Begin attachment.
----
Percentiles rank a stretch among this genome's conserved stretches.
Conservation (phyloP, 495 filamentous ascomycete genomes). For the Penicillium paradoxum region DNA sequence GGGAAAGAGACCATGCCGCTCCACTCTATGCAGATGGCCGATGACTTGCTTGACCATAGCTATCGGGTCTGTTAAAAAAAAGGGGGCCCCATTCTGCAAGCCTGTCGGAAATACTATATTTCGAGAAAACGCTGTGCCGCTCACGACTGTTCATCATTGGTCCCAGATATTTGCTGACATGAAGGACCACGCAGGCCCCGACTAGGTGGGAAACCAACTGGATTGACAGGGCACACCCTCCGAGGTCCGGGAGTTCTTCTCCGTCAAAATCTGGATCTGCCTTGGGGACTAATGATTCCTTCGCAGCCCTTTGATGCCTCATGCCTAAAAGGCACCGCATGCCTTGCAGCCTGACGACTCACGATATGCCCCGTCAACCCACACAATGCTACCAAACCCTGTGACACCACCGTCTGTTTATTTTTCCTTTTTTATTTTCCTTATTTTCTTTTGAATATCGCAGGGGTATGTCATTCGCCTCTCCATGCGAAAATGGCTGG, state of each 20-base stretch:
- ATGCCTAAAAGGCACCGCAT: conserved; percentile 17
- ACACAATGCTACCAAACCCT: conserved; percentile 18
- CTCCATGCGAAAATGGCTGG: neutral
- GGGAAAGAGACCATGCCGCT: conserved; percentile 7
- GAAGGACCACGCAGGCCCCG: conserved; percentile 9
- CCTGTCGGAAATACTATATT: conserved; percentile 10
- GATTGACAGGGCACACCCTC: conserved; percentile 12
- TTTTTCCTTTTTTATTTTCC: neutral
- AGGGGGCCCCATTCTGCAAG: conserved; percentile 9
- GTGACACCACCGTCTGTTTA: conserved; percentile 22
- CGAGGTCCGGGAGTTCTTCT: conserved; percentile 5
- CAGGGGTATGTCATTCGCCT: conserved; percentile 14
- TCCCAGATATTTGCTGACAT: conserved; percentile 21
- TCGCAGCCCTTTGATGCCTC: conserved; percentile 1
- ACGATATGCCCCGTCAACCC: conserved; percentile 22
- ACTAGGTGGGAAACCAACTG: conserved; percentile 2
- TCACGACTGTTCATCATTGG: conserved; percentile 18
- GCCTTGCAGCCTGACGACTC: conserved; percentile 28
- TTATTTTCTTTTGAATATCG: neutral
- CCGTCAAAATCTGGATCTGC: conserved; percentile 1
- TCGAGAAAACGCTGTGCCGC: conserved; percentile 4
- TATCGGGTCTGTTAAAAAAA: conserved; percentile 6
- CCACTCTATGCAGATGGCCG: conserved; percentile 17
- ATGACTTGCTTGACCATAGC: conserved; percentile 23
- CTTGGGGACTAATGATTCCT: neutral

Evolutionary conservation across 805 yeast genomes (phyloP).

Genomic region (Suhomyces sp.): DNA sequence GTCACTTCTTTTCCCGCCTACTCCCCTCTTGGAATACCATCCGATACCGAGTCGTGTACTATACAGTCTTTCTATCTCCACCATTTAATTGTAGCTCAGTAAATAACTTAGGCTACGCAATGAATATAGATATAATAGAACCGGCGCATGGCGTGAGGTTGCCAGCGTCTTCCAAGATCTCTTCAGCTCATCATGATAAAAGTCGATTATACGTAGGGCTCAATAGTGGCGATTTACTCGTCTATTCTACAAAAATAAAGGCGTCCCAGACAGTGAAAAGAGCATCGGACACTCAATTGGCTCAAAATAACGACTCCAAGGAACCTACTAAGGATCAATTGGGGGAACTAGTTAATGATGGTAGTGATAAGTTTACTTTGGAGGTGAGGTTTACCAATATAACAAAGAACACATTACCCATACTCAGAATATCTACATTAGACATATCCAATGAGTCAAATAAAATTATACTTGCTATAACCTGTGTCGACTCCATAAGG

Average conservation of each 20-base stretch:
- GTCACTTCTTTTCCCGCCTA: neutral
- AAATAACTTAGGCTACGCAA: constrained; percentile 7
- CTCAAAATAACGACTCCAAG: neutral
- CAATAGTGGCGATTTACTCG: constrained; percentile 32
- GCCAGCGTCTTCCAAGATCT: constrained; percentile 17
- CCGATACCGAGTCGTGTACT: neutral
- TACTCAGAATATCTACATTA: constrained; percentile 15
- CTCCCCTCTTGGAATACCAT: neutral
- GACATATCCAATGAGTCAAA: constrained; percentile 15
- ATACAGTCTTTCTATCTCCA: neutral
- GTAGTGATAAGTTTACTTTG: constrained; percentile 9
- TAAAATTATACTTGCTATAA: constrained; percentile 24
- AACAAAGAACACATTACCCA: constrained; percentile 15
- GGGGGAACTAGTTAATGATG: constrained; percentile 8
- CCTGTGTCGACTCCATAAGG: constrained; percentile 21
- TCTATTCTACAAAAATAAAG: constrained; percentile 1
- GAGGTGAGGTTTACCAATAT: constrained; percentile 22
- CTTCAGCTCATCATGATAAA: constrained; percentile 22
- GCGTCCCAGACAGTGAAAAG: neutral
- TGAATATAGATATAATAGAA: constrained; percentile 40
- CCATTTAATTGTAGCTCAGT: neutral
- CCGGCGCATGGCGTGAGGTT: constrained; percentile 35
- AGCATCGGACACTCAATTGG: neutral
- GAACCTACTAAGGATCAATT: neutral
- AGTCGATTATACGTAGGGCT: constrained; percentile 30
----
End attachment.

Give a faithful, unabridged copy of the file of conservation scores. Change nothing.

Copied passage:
Percentiles rank a stretch among this genome's conserved stretches.
Conservation (phyloP, 495 filamentous ascomycete genomes). For the Penicillium paradoxum region DNA sequence GGGAAAGAGACCATGCCGCTCCACTCTATGCAGATGGCCGATGACTTGCTTGACCATAGCTATCGGGTCTGTTAAAAAAAAGGGGGCCCCATTCTGCAAGCCTGTCGGAAATACTATATTTCGAGAAAACGCTGTGCCGCTCACGACTGTTCATCATTGGTCCCAGATATTTGCTGACATGAAGGACCACGCAGGCCCCGACTAGGTGGGAAACCAACTGGATTGACAGGGCACACCCTCCGAGGTCCGGGAGTTCTTCTCCGTCAAAATCTGGATCTGCCTTGGGGACTAATGATTCCTTCGCAGCCCTTTGATGCCTCATGCCTAAAAGGCACCGCATGCCTTGCAGCCTGACGACTCACGATATGCCCCGTCAACCCACACAATGCTACCAAACCCTGTGACACCACCGTCTGTTTATTTTTCCTTTTTTATTTTCCTTATTTTCTTTTGAATATCGCAGGGGTATGTCATTCGCCTCTCCATGCGAAAATGGCTGG, state of each 20-base stretch:
- ATGCCTAAAAGGCACCGCAT: conserved; percentile 17
- ACACAATGCTACCAAACCCT: conserved; percentile 18
- CTCCATGCGAAAATGGCTGG: neutral
- GGGAAAGAGACCATGCCGCT: conserved; percentile 7
- GAAGGACCACGCAGGCCCCG: conserved; percentile 9
- CCTGTCGGAAATACTATATT: conserved; percentile 10
- GATTGACAGGGCACACCCTC: conserved; percentile 12
- TTTTTCCTTTTTTATTTTCC: neutral
- AGGGGGCCCCATTCTGCAAG: conserved; percentile 9
- GTGACACCACCGTCTGTTTA: conserved; percentile 22
- CGAGGTCCGGGAGTTCTTCT: conserved; percentile 5
- CAGGGGTATGTCATTCGCCT: conserved; percentile 14
- TCCCAGATATTTGCTGACAT: conserved; percentile 21
- TCGCAGCCCTTTGATGCCTC: conserved; percentile 1
- ACGATATGCCCCGTCAACCC: conserved; percentile 22
- ACTAGGTGGGAAACCAACTG: conserved; percentile 2
- TCACGACTGTTCATCATTGG: conserved; percentile 18
- GCCTTGCAGCCTGACGACTC: conserved; percentile 28
- TTATTTTCTTTTGAATATCG: neutral
- CCGTCAAAATCTGGATCTGC: conserved; percentile 1
- TCGAGAAAACGCTGTGCCGC: conserved; percentile 4
- TATCGGGTCTGTTAAAAAAA: conserved; percentile 6
- CCACTCTATGCAGATGGCCG: conserved; percentile 17
- ATGACTTGCTTGACCATAGC: conserved; percentile 23
- CTTGGGGACTAATGATTCCT: neutral

Evolutionary conservation across 805 yeast genomes (phyloP).

Genomic region (Suhomyces sp.): DNA sequence GTCACTTCTTTTCCCGCCTACTCCCCTCTTGGAATACCATCCGATACCGAGTCGTGTACTATACAGTCTTTCTATCTCCACCATTTAATTGTAGCTCAGTAAATAACTTAGGCTACGCAATGAATATAGATATAATAGAACCGGCGCATGGCGTGAGGTTGCCAGCGTCTTCCAAGATCTCTTCAGCTCATCATGATAAAAGTCGATTATACGTAGGGCTCAATAGTGGCGATTTACTCGTCTATTCTACAAAAATAAAGGCGTCCCAGACAGTGAAAAGAGCATCGGACACTCAATTGGCTCAAAATAACGACTCCAAGGAACCTACTAAGGATCAATTGGGGGAACTAGTTAATGATGGTAGTGATAAGTTTACTTTGGAGGTGAGGTTTACCAATATAACAAAGAACACATTACCCATACTCAGAATATCTACATTAGACATATCCAATGAGTCAAATAAAATTATACTTGCTATAACCTGTGTCGACTCCATAAGG

Average conservation of each 20-base stretch:
- GTCACTTCTTTTCCCGCCTA: neutral
- AAATAACTTAGGCTACGCAA: constrained; percentile 7
- CTCAAAATAACGACTCCAAG: neutral
- CAATAGTGGCGATTTACTCG: constrained; percentile 32
- GCCAGCGTCTTCCAAGATCT: constrained; percentile 17
- CCGATACCGAGTCGTGTACT: neutral
- TACTCAGAATATCTACATTA: constrained; percentile 15
- CTCCCCTCTTGGAATACCAT: neutral
- GACATATCCAATGAGTCAAA: constrained; percentile 15
- ATACAGTCTTTCTATCTCCA: neutral
- GTAGTGATAAGTTTACTTTG: constrained; percentile 9
- TAAAATTATACTTGCTATAA: constrained; percentile 24
- AACAAAGAACACATTACCCA: constrained; percentile 15
- GGGGGAACTAGTTAATGATG: constrained; percentile 8
- CCTGTGTCGACTCCATAAGG: constrained; percentile 21
- TCTATTCTACAAAAATAAAG: constrained; percentile 1
- GAGGTGAGGTTTACCAATAT: constrained; percentile 22
- CTTCAGCTCATCATGATAAA: constrained; percentile 22
- GCGTCCCAGACAGTGAAAAG: neutral
- TGAATATAGATATAATAGAA: constrained; percentile 40
- CCATTTAATTGTAGCTCAGT: neutral
- CCGGCGCATGGCGTGAGGTT: constrained; percentile 35
- AGCATCGGACACTCAATTGG: neutral
- GAACCTACTAAGGATCAATT: neutral
- AGTCGATTATACGTAGGGCT: constrained; percentile 30